Radio Communications during a disaster

Duration: 6 min

In this short vid, Walter Cronkite waxes lyrical about the usefulness of Ham radio in disaster situation calling it “the best back-up radio communications system in the world”.

This post is inspired by a great talk I heard at the Last HOPE (Hackers on Planet Earth) 2008 Conference. It focused on “off the grid” voice/data communications options, specifically two-way radio as an effective and reliable means of short-range or global communications in the event of network failures, natural disasters, and political/police actions. Given the risk of network failures and disasters in the countries we operate in, I thought it would be worth while to give the topic a mention.

Listen to audio from the session
It starts with a nice bit of crooning from Zero7 🙂

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Download Off the Grid” Voice/Data Communications Mp3 [16kbps]
Higher quality version and other Last Hope talks

Which of these solutions is best for you depends on how far you want to communicate, whether or not you want to invest in getting licensed, topography of where you are trying to communicate from (i.e. valley vs mountaintop), etc.

Two Way Radio

Table 1. Summary of personal radio communication options in the United States.
Note: The use of radio transmitters is regulated by national laws and international agreements. The licensing & restriction information listed below is for the US only. Also though they may be similar services in other countries, the frequencies allocated to each may vary by country.

Type Power/Range Descr Frequency (MHz) License Req.
Multi-Use Radio Service
A private, 2-way, short-distance voice or data communications service for personal or business activities of the general public. Data communications are permitted, but the FCC prohibits image transmissions. 2W
Short Range
VHF Spectrum
Citizen Band (CB)
151.820, 151.880
151.940, 154.570
Family Radio Service
FRS is often used by families (and activists) because of how inexpensive the walkie talkies are. You can pick them up at your local CVS or Walgreens, for example. However communications are not secure, can be monitored, misdirected and jammed. It shares channels 1 to 7 with GMRS (much to the annoyance o some GMRS users).
Similar services in other regions
0.5 W,
1/2-1 mile
Range is dependent on line of sight. Your range can be diminished by the presence of obstructions like buildings, trees, etc. between the sender and receiver. The altitude of the sender or receiver within the terrain also makes the difference.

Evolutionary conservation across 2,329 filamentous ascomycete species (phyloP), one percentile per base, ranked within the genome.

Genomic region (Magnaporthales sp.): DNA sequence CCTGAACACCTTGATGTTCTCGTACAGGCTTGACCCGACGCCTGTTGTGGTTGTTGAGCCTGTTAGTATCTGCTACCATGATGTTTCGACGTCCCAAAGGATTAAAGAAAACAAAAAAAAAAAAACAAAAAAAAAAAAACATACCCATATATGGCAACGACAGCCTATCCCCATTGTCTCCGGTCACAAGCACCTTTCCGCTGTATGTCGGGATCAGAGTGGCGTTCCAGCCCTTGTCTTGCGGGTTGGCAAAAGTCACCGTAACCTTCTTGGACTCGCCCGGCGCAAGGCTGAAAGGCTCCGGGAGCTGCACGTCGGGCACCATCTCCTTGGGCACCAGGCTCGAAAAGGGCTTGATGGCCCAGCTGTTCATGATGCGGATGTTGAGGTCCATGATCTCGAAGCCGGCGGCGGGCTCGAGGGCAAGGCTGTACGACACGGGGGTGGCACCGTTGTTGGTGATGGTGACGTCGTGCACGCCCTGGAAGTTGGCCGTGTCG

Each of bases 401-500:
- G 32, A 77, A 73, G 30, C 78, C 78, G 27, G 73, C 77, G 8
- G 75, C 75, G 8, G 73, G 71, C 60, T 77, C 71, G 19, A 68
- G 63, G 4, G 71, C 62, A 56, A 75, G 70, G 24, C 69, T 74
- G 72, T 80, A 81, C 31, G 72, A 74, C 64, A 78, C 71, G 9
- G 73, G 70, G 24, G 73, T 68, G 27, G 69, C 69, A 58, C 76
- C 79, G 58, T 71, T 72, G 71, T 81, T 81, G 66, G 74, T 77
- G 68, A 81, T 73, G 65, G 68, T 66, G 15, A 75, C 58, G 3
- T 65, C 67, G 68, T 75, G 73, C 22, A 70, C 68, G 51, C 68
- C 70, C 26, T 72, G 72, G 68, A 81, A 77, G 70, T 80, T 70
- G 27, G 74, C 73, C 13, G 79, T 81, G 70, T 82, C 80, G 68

UHF Spectrum
14 Channels
462.5625, 462.5875
462.6125, 462.6375
462.6625, 462.6875
462.7125 (Shared w/GMRS)

467.5625, 467.5875,
467.6125, 467.6375
467.6625, 467.6875
467.7125 (FRS Only)

General Mobile Radio Service
5W (channels shared with FRS)
50W others, though 1-5W is more common
2 – 25 miles depending on the radio and terrain
GPRS is a land-mobile radio service available for short-distance two-way communications between an adult individual and his/her family members. A license is required for use, but primary licensee’s privileges are extended to include communications with immediate family members. GMRS allows voice scrambling for a small degree of greater privacy. Popular brand: Trisquare 900mHz DSS

Note: 462.650, 467.650, 462.700 and 467.700 MHz Not permitted near the Canadian border.

UHF Spectrum
15 Channels
462.5625, 462.5875
462.6125, 462.6375
462.6625, 462.6875
462.7125 (Shared w/FRS)

Lower frequency
(repeater output)
462.5500, 462.5750
462.6000, 462.6250
462.6500, 462.6750
462.7000, 462.7250

Upper frequency
(repeater input)
467.5500, 467.5750
467.6000, 467.6250
467.6500, 467.6750
467.7000, 467.7250

Good 5 yrs
Fee: $85
No exam
Amateur ‘Ham’ Radio Up to 1500W (Technician License), most are 5W
On UHF/VHF frequencies: 15 miles
On HF frequencies: Global (tend to be larger radios)
Aside from using HF, range can be extended using the internet, satellites, and repeaters.
The ‘amateur’ in amateur radio refers to restrictions that activity be for non-commercial purposes and does not reflect the expertise of operators. Messages can be exchanged by voice, teleprinting, telegraphy, fax, and television. HF (short-wave)
27 amateur service bands
Exam Required
3 classes: Technician,
General, Amateur Extra

Also note: Repeaters allowed on: Ham and GRMS, but not FRS and MURS.

Thanks Skip Arey, bernieS, Redbird & Lintt for the great information.